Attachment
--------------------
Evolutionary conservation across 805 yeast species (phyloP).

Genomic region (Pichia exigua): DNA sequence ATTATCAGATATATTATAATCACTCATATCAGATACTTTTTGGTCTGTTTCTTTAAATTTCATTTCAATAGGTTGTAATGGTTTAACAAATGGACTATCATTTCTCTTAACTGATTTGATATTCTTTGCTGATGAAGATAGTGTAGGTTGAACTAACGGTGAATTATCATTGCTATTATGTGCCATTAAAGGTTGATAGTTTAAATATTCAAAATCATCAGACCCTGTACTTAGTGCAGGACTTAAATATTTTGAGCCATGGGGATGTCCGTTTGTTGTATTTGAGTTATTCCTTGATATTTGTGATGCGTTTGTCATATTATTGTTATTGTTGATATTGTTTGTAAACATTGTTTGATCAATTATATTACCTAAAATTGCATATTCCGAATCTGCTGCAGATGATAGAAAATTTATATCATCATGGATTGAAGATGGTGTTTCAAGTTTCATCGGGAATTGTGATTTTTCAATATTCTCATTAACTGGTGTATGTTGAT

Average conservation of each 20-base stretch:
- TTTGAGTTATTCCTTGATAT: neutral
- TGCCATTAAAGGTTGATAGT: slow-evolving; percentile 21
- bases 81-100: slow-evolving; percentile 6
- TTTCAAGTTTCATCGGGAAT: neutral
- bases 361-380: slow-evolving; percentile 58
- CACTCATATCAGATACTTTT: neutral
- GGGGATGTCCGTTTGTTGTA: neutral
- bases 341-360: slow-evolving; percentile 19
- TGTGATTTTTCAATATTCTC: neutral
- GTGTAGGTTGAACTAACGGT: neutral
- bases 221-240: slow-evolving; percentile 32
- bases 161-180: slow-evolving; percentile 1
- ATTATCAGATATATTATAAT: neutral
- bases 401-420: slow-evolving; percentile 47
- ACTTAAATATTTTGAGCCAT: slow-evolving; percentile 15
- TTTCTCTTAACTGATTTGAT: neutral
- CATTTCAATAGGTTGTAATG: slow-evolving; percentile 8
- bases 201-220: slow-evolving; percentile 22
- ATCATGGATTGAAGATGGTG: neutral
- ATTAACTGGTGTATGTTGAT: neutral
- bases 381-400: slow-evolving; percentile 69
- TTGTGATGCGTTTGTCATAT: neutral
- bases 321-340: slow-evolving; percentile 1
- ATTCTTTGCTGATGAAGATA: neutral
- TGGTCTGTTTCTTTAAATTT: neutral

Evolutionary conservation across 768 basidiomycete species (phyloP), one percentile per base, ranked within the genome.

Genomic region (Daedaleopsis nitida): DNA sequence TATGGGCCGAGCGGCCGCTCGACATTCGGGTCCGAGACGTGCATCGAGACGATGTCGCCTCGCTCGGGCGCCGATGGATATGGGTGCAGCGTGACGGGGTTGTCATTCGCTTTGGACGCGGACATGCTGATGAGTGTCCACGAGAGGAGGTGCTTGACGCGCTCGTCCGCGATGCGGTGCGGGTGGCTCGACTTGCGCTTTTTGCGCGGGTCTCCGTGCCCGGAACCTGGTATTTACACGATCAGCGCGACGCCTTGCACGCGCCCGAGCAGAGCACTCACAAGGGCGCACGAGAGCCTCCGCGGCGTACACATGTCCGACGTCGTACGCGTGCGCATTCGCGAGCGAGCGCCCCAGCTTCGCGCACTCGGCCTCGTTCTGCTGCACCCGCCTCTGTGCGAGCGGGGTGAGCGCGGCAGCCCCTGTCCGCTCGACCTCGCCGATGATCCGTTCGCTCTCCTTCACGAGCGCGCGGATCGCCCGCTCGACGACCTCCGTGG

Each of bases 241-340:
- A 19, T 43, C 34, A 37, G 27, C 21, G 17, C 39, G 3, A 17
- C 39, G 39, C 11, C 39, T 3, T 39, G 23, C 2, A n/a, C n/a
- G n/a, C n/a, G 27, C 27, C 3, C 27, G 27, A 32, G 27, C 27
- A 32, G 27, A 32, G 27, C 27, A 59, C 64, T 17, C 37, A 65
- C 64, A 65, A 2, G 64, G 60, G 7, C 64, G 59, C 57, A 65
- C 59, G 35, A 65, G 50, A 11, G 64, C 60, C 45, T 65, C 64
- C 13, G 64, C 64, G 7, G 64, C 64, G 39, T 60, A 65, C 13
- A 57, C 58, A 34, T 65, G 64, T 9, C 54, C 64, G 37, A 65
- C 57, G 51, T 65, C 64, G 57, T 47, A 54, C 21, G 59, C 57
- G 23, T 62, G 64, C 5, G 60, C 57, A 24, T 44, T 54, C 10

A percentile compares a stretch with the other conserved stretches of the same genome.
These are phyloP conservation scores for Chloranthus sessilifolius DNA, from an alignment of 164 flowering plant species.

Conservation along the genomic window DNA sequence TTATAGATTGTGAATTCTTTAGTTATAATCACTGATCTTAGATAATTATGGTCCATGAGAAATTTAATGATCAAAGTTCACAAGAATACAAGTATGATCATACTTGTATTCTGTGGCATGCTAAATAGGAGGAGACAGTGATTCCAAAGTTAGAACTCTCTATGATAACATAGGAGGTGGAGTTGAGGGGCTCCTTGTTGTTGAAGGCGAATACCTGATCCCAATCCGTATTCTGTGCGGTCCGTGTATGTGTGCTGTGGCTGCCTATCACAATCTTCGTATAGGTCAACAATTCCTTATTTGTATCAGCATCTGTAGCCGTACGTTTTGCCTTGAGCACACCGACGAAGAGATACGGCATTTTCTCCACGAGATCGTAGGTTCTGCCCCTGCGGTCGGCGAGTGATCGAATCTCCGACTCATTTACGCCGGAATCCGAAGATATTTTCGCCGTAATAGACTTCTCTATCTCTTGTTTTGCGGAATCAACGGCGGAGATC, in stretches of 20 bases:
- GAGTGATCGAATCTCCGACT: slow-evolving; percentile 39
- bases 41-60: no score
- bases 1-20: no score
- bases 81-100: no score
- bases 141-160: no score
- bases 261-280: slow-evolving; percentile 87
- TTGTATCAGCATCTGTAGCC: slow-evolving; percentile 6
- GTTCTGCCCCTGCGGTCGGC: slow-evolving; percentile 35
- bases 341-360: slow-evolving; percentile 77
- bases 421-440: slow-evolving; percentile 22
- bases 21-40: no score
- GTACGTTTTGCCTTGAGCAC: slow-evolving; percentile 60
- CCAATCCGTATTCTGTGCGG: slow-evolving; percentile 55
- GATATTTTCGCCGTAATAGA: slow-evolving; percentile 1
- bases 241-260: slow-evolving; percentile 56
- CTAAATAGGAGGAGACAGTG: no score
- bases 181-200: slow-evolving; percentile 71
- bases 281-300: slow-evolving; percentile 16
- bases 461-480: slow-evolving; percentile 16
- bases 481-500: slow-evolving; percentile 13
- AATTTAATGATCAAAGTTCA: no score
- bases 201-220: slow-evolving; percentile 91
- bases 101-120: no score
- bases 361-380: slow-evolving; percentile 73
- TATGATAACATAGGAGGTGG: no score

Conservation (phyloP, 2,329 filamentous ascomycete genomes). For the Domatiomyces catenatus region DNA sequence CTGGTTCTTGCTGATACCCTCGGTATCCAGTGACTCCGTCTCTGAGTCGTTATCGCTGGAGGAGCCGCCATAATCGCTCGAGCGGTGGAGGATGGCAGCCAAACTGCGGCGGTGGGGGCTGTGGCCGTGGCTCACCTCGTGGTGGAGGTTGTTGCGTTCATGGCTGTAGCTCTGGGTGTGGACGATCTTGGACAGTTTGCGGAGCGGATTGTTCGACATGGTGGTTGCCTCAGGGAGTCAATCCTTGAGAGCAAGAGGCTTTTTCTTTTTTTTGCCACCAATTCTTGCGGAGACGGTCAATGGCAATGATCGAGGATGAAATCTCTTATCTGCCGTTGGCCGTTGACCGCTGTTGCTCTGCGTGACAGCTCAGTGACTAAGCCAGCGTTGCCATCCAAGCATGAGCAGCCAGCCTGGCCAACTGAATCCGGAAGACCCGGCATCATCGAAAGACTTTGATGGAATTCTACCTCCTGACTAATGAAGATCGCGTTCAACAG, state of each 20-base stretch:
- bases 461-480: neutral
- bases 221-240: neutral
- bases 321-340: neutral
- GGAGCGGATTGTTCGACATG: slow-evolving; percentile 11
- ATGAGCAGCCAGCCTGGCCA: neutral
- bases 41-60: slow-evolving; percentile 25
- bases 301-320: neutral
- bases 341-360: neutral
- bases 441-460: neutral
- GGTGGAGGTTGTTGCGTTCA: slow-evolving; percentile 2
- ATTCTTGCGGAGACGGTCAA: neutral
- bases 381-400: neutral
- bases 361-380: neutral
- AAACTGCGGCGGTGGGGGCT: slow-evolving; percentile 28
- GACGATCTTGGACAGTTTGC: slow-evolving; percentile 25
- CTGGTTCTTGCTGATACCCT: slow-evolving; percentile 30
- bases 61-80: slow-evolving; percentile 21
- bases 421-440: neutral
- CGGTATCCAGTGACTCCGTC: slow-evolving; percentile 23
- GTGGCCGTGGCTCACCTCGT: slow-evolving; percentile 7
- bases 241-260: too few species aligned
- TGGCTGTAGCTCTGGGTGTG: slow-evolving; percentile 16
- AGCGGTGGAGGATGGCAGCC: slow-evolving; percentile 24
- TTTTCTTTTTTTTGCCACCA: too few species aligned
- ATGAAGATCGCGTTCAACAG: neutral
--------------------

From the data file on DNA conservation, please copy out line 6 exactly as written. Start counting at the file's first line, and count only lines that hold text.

- bases 81-100: slow-evolving; percentile 6